Iran exiled opposition says Belgium plot trial ‘historic’
The trial in Belgium of an Iranian diplomat accused of plotting an attack on a meeting of an opposition organisation in France is historic since “all the regime is in the dock,” the exiled group’s leader said.
he trial in Belgium of an Iranian diplomat accused of plotting an attack on a meeting of an opposition organisation in France is historic since “all the regime is in the dock,” the exiled group’s leader said.
he court in Antwerp is to give its verdict Thursday in the trial of Assadollah Assad, accused of planning to bomb the meeting of the National Council of Resistance in Iran (NCRI) outside Paris in June 2018.
“It is the regime in its entirety which is being judged in this trial — it is about state terrorism,” Maryam Rajavi told AFP by phone, insisting that the plot had been ordered and approved “at the highest level” of the Iranian regime.
Formerly based in Vienna, Assad faces a 20-year prison term if convicted. Three co-defendants, a Belgian-Iranian couple and an Iranian exile, face 15 to 18 years on jail.
In October 2018, France accused the Iranian intelligence ministry of being behind the plot, a claim denied by Tehran, and the controversy has become another bone of contention between Iran and Europe.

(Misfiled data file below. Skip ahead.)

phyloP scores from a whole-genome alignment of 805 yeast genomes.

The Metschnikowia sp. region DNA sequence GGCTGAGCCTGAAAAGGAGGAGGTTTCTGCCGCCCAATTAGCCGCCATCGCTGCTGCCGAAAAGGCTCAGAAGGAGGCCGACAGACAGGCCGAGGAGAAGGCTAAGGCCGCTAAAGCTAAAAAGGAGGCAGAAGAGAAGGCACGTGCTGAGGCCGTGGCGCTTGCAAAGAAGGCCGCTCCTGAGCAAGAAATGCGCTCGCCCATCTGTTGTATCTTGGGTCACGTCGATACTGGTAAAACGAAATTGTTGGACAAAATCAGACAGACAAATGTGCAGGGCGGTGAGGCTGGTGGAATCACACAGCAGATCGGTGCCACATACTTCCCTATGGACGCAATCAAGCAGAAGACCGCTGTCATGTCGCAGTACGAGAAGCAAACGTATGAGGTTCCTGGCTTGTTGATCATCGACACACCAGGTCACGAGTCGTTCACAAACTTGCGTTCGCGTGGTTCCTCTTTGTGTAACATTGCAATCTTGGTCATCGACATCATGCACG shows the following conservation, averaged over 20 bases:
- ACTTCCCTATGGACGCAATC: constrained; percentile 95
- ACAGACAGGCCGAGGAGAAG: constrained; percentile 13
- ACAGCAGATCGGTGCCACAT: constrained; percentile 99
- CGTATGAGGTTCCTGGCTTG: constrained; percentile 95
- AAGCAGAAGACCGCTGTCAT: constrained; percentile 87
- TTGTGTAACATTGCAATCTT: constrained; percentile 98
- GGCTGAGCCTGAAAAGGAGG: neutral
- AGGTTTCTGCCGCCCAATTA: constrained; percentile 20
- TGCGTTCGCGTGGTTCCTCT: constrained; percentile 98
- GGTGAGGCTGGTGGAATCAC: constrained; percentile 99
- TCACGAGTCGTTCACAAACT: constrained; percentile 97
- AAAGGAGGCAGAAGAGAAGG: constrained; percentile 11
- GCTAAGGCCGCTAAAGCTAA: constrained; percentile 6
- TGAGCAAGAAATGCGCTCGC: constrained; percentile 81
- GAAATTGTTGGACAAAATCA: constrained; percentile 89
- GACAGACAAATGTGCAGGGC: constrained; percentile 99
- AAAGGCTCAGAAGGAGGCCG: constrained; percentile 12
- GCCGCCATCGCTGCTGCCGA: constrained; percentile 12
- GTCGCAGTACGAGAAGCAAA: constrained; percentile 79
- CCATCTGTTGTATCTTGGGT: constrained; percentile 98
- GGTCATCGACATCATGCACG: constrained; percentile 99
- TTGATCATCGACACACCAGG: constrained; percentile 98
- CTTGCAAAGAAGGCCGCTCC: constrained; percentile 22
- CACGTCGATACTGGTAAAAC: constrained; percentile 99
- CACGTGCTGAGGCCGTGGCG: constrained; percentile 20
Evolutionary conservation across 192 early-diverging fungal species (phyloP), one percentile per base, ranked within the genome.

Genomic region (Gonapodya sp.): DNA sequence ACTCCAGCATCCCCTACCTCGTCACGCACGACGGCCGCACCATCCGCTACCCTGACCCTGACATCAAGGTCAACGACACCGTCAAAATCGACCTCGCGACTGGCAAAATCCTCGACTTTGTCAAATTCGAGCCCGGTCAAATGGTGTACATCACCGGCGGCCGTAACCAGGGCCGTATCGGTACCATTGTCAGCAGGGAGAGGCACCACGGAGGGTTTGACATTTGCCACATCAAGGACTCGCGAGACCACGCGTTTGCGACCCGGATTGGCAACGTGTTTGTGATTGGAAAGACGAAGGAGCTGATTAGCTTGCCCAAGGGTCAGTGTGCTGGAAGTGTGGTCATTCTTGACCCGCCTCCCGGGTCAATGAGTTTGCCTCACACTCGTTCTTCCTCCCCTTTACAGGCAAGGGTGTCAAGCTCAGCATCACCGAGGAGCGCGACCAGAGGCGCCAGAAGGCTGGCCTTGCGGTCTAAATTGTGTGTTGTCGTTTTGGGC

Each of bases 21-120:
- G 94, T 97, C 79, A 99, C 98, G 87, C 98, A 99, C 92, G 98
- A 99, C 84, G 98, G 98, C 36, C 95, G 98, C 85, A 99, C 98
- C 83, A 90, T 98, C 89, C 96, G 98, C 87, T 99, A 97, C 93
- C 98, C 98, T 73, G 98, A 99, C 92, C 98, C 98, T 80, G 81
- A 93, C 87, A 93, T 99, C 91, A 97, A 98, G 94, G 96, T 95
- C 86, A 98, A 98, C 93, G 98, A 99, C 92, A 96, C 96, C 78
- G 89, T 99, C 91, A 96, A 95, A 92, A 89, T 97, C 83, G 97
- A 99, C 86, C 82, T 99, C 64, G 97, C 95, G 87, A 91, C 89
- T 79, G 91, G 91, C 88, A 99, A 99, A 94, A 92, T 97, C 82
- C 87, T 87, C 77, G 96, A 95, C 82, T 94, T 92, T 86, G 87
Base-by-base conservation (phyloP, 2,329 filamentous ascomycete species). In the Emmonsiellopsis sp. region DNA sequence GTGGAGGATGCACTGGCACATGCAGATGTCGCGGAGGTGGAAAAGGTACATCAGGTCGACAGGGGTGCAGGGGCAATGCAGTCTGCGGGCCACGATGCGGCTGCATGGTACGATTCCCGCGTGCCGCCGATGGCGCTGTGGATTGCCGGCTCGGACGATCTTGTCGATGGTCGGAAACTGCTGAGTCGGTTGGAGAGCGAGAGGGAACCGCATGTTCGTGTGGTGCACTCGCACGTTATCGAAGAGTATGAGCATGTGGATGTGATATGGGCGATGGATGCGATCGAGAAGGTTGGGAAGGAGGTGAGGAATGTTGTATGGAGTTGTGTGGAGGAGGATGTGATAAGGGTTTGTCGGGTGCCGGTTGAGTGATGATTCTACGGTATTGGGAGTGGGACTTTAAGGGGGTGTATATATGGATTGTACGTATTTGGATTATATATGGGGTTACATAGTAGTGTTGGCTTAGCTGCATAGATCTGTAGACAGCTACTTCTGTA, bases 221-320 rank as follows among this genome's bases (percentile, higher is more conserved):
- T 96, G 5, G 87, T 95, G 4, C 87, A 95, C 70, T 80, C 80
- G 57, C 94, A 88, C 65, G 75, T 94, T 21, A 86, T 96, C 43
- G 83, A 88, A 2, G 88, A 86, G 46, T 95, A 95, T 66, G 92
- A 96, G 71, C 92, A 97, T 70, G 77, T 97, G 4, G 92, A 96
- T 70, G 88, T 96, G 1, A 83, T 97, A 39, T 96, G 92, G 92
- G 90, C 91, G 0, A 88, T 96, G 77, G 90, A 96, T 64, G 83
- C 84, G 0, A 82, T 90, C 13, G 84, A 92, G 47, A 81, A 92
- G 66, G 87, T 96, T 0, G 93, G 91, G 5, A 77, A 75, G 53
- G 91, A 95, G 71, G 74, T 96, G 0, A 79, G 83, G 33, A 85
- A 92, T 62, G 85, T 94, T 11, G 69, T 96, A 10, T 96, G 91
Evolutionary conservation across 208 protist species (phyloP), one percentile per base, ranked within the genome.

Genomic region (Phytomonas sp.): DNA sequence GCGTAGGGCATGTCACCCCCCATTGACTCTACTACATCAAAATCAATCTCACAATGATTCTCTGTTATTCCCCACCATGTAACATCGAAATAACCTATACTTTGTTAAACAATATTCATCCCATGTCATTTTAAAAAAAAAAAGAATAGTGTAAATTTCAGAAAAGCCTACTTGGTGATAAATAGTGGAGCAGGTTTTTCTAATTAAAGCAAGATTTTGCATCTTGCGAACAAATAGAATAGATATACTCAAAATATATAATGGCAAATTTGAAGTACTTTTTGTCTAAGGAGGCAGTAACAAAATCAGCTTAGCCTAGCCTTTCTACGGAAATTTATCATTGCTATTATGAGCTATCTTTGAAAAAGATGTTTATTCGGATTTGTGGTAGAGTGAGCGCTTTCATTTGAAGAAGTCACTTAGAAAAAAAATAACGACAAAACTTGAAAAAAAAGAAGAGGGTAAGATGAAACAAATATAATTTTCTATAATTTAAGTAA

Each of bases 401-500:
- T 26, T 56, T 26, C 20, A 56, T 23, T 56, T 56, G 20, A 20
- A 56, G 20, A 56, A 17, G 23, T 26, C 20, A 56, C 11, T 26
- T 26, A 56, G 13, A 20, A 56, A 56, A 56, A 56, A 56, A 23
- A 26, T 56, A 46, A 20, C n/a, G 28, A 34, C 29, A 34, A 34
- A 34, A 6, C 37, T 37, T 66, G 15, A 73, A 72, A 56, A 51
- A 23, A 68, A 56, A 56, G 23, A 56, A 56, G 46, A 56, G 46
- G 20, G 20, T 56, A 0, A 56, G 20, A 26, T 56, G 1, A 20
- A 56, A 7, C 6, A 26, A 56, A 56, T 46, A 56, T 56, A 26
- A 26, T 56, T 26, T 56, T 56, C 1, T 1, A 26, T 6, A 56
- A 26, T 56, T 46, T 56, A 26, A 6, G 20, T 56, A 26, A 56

Belgian authorities thwarted in June 2018 what they said was an attempt to smuggle explosives to France to attack the meeting, where several well-known figures, including former US President Donald Trump’s lawyer Rudy Giuliani, were to attend.
“We are waiting for justice to be done, but also for Europe to react and take full sanctions against the mullahs’ regime,” Rajavi said.
– Must pay ‘price’ –
She called for “the closure of the regime’s embassies in Europe, the expulsion of its agents and the dismantling of its spy networks.”
“If these measures are not taken, it means that the Iranian regime is paying no price for its crimes,” she said.
he NCRI, which is outlawed in Iran, is the political wing of the Mujahedeen-e-Khalq (MEK), known in English as the People’s Mujahedin Organisation of Iran (PMOI).
he MEK backed Ayatollah Ruhollah Khomeini in the 1979 revolution that ousted shah Mohammad Reza Pahlavi, but rapidly fell out with the new Islamic authorities and embarked on a campaign to overthrow the regime.
he MEK then sided with Iraq under Saddam Hussein in the 1980-1988 Iran-Iraq war. Thousands of its alleged members were executed in a ruthless crackdown in the late 1980s.
Since then it has waged a campaign against the Islamic Republic in exile and regards itself as by far the most significant opposition group outside the country.
For detractors, the MEK is a cult-like group that forces its members to avoid sexual relationships and vastly overstates its influence inside Iran.
But its Western supporters, many of whom are neoconservatives and have considerable clout in Washington, see it as a viable force for change.
In 2009 the European Union struck the MEK from its list of terror organisations, while the US followed suit in 2012.